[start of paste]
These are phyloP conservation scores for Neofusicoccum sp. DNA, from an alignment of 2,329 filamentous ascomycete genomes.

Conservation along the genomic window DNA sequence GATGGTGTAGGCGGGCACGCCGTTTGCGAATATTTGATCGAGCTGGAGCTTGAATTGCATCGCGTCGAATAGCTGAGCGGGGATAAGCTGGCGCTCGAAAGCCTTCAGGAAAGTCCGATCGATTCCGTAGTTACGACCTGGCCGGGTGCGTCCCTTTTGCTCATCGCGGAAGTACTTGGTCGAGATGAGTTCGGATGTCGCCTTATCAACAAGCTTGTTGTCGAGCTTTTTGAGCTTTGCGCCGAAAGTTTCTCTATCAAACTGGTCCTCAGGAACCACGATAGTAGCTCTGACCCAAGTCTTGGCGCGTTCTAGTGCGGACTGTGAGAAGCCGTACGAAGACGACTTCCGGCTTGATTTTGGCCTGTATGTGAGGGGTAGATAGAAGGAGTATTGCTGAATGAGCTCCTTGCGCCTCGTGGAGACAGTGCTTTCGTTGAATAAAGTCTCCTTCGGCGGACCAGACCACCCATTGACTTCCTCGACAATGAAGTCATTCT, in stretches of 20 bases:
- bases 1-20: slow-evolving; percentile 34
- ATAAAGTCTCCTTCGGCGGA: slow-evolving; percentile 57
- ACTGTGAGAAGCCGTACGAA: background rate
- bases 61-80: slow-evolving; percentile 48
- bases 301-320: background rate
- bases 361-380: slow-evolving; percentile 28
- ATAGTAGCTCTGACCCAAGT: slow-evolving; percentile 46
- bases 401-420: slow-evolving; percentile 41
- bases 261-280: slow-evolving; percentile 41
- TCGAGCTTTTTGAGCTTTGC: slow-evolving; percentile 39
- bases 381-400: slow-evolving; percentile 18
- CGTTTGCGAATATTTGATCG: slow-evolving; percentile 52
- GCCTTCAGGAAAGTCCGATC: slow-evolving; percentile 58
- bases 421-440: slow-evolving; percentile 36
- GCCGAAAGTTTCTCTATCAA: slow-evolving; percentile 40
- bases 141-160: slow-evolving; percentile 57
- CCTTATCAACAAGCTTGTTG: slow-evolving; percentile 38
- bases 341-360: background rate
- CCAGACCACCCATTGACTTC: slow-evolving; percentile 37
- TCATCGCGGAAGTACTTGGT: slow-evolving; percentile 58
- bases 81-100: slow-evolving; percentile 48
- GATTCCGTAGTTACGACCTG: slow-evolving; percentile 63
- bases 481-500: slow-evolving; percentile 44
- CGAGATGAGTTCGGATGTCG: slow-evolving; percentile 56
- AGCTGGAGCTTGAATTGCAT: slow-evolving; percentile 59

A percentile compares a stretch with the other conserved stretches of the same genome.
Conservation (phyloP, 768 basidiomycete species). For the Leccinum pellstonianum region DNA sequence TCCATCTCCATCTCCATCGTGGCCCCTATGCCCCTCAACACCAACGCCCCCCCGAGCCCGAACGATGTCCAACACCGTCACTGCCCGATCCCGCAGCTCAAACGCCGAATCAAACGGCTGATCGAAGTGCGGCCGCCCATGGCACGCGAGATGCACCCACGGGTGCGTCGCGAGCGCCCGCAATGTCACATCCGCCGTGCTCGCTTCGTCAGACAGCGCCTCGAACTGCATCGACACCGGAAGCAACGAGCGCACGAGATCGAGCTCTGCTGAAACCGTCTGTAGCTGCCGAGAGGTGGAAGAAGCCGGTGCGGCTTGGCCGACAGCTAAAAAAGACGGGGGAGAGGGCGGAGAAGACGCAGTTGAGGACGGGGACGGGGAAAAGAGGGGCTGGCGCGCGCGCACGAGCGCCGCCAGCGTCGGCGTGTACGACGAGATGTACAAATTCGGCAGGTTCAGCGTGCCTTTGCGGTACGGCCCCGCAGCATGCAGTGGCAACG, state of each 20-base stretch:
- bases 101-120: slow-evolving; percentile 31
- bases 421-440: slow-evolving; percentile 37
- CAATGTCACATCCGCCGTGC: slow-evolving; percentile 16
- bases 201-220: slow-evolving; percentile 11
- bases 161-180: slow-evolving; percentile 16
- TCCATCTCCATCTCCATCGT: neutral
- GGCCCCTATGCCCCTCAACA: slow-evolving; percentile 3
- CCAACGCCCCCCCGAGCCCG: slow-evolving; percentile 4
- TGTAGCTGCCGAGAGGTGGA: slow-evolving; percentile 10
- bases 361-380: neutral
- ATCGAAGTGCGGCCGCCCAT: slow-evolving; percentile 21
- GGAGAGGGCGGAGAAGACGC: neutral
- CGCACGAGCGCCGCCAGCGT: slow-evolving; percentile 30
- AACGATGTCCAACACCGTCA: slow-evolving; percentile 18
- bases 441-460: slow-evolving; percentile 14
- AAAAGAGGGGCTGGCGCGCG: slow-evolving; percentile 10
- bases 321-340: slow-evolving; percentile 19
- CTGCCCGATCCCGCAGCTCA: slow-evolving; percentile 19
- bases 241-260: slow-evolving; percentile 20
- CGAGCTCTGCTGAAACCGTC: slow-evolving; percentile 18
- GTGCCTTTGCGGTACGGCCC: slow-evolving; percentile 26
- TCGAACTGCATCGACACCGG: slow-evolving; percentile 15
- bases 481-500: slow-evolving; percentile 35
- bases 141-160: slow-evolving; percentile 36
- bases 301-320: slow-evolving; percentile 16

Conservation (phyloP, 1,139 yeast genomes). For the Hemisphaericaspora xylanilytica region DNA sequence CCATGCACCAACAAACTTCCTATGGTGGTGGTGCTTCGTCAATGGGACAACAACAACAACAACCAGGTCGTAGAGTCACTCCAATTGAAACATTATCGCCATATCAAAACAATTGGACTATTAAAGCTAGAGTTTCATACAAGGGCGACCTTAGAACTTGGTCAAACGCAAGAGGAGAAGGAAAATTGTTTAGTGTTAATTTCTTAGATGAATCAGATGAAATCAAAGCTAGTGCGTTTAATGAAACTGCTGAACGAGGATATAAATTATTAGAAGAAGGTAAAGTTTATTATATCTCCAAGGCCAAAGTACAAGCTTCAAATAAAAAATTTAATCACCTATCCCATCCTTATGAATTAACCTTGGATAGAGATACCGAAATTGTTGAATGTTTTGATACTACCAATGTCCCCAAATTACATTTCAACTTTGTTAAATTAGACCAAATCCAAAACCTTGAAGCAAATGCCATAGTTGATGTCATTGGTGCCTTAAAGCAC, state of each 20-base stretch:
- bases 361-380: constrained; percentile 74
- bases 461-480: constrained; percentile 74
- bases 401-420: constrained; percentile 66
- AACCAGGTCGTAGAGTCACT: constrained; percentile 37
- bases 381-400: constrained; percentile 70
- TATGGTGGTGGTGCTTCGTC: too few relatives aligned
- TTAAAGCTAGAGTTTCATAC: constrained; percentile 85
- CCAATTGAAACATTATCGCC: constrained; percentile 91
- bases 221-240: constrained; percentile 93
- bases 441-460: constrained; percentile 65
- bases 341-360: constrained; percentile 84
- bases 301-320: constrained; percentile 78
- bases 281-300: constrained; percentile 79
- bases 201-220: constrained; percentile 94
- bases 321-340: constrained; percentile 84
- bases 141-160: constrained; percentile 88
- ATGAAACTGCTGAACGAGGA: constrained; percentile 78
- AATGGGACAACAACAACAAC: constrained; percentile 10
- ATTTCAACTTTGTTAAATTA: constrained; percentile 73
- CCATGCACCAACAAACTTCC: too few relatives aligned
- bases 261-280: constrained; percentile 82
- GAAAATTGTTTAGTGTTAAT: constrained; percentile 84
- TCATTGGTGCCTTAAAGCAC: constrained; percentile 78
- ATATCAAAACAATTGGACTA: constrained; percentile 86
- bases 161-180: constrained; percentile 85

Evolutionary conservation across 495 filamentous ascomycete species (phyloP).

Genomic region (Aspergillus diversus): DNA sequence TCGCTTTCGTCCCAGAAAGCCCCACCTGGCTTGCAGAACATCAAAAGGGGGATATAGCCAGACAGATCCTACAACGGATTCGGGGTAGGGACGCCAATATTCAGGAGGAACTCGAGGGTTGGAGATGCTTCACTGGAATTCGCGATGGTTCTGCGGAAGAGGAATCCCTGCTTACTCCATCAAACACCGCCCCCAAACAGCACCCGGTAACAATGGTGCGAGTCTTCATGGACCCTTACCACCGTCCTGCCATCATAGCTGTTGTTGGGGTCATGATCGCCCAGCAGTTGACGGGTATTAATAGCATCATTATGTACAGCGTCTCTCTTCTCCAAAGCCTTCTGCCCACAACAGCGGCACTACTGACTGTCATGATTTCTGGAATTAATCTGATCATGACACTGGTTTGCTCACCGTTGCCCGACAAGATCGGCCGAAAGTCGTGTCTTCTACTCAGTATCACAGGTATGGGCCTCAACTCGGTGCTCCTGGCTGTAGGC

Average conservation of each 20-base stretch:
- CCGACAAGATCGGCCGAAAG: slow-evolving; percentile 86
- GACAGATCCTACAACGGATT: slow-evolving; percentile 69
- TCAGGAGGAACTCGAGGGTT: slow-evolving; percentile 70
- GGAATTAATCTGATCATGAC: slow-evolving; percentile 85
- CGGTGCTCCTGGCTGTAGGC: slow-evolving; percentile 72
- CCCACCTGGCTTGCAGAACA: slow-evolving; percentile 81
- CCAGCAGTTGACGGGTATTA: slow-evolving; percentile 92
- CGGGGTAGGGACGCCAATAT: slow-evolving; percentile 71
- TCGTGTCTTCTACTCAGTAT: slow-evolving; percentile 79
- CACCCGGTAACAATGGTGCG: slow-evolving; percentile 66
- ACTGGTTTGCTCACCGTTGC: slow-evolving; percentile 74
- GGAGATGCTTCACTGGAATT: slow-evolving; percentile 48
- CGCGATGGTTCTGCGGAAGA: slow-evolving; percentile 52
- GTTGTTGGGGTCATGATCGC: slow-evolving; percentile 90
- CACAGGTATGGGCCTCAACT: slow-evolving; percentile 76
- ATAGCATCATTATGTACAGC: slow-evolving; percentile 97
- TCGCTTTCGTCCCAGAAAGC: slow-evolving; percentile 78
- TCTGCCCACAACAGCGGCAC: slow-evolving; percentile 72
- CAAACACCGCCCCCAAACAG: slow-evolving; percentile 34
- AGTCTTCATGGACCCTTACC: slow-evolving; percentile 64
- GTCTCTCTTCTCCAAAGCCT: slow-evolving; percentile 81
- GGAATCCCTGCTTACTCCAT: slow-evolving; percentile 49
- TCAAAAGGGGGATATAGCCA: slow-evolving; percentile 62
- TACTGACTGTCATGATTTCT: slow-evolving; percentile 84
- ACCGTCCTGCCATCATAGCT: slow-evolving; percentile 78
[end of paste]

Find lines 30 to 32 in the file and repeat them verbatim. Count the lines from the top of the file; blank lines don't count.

- bases 101-120: slow-evolving; percentile 31
- bases 421-440: slow-evolving; percentile 37
- CAATGTCACATCCGCCGTGC: slow-evolving; percentile 16